[Review] Castles in the sky: Where a Cynic can have a heart.

Castles In The Sky by The Tall Tree Games has made it onto my list of games approved for the wee ones, but it may very well have you playing it too. Lasting 10-15 minutes, this interactive storybook experience might not become the next big hit with a wider audience, but will certainly grab some attention in many households. In three words, Castles in the sky is short, sweet and simple. This storytelling experience will tug at your heartstrings and will, perhaps, leave you a little better off for playing.

 

 

Castles in the sky is wholesome, feeling more comfort-food-for-the-soul than game, but still manages to provide more interactivity than merely turning the page. Delivered in a bright 8-bit style, you control a child, jumping increasingly higher, leaving the earth far behind to explore the sky. Jumping upwards, gravitating towards your cursor, you utilise clouds as platforms to jump onto, and hang onto balloons for a boost. Motions are incredibly smooth, I’ve not experienced a single glitch yet. You jump with the left mouse button, and by holding it down you can perform higher jumps. Despite not actually having any worth or meaning in-game, I increasingly found myself attempting to hit all the coloured rings just to hear the pleasing notes they made.

 

The musical score is beautiful, and really spot on when it comes to being paired with the theme of the game. The background music is soft and gentle punctuated by piano interludes or the tinny resonance of chimes. I find it incredibly fitting for a children’s bedtime story, and like how soothing it is to the ears.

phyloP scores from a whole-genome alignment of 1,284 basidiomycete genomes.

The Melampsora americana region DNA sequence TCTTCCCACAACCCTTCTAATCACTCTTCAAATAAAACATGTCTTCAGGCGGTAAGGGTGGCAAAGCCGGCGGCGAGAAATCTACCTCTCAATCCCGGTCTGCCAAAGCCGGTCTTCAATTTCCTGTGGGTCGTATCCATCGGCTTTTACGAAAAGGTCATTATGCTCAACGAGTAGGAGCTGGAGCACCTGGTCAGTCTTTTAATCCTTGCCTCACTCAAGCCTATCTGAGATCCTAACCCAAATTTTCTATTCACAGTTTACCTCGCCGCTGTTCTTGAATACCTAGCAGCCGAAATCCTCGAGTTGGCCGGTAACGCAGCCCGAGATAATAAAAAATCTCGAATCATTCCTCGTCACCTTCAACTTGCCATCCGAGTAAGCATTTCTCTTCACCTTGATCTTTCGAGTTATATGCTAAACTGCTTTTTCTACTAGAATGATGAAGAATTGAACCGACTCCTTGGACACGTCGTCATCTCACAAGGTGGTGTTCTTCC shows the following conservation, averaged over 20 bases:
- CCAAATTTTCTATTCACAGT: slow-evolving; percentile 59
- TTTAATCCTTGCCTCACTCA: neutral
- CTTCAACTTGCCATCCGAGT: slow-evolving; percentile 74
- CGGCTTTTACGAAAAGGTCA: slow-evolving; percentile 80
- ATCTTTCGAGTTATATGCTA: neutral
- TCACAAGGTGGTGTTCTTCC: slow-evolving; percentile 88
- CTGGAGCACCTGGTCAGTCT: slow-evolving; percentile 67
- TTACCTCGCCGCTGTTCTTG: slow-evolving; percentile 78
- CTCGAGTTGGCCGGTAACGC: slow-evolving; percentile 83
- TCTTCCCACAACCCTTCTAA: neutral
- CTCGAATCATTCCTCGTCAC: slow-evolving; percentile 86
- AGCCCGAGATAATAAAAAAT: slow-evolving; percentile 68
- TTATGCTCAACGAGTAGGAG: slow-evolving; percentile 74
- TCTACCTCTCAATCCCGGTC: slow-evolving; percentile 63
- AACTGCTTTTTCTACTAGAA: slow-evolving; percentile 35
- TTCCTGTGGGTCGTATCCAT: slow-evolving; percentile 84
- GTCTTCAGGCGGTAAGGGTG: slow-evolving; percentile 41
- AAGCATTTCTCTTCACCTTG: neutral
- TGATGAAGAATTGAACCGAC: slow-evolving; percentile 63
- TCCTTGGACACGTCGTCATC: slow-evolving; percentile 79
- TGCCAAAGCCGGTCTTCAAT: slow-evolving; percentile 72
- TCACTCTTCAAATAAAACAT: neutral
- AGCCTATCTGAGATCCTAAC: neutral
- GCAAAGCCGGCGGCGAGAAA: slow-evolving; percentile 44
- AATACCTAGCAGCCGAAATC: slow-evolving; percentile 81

These rings create one of the most satisfying sounds I have heard in a while.

The story is pleasant, and even if you are as deeply cynical as I, you’ll still find some charm to it. Asking all questions we all as children would ask, “Where do balloons go, after you let them go?” and finding an answer for them. The text is never too burdensome, with lines appearing singularly and well stretched out. The backgrounds change according to the advancement you’ve made through the story and at points you see more than just stars or clouds. One of  my favourite moments was being joined by a swarm of fireflies that glow and shift around you as you move.

 

This interactive story may pit a few of you against each other, arguing whether or not it really is a game. For those who feel there is a niche within video games to be used as an artful  media, you’ll definitely find the room in your heart for Castles In The Sky. If you’re looking for something that will eat up some hours, this might not be the right choice for you. If, however, you want a game that you can involve your four year old in, then this might revolutionise bedtime stories. Castles In The Sky is certainly appropriate for all ages.

 

Fireflies are way cuter in 8-bit

If you liked introspective games such as ‘Journey‘ and enjoy a bit of poetry then you’ll be open to Castles In The Sky. If you’re looking for thrills and kills, look elsewhere for your daily dose of blood, you’ll find none here.

Thoughts? Comments? Balloon enthusiast?
Use that comment box below.
Escapingirl.

All images courtesy of thetalltreesgames :http://www.thetalltreesgames.co.uk/

 

Games available on both PC and Mac, it currently prices at $1.50 or £0.93 for us local folk. :
http://www.thetalltreesgames.co.uk/CastlesInTheSky/

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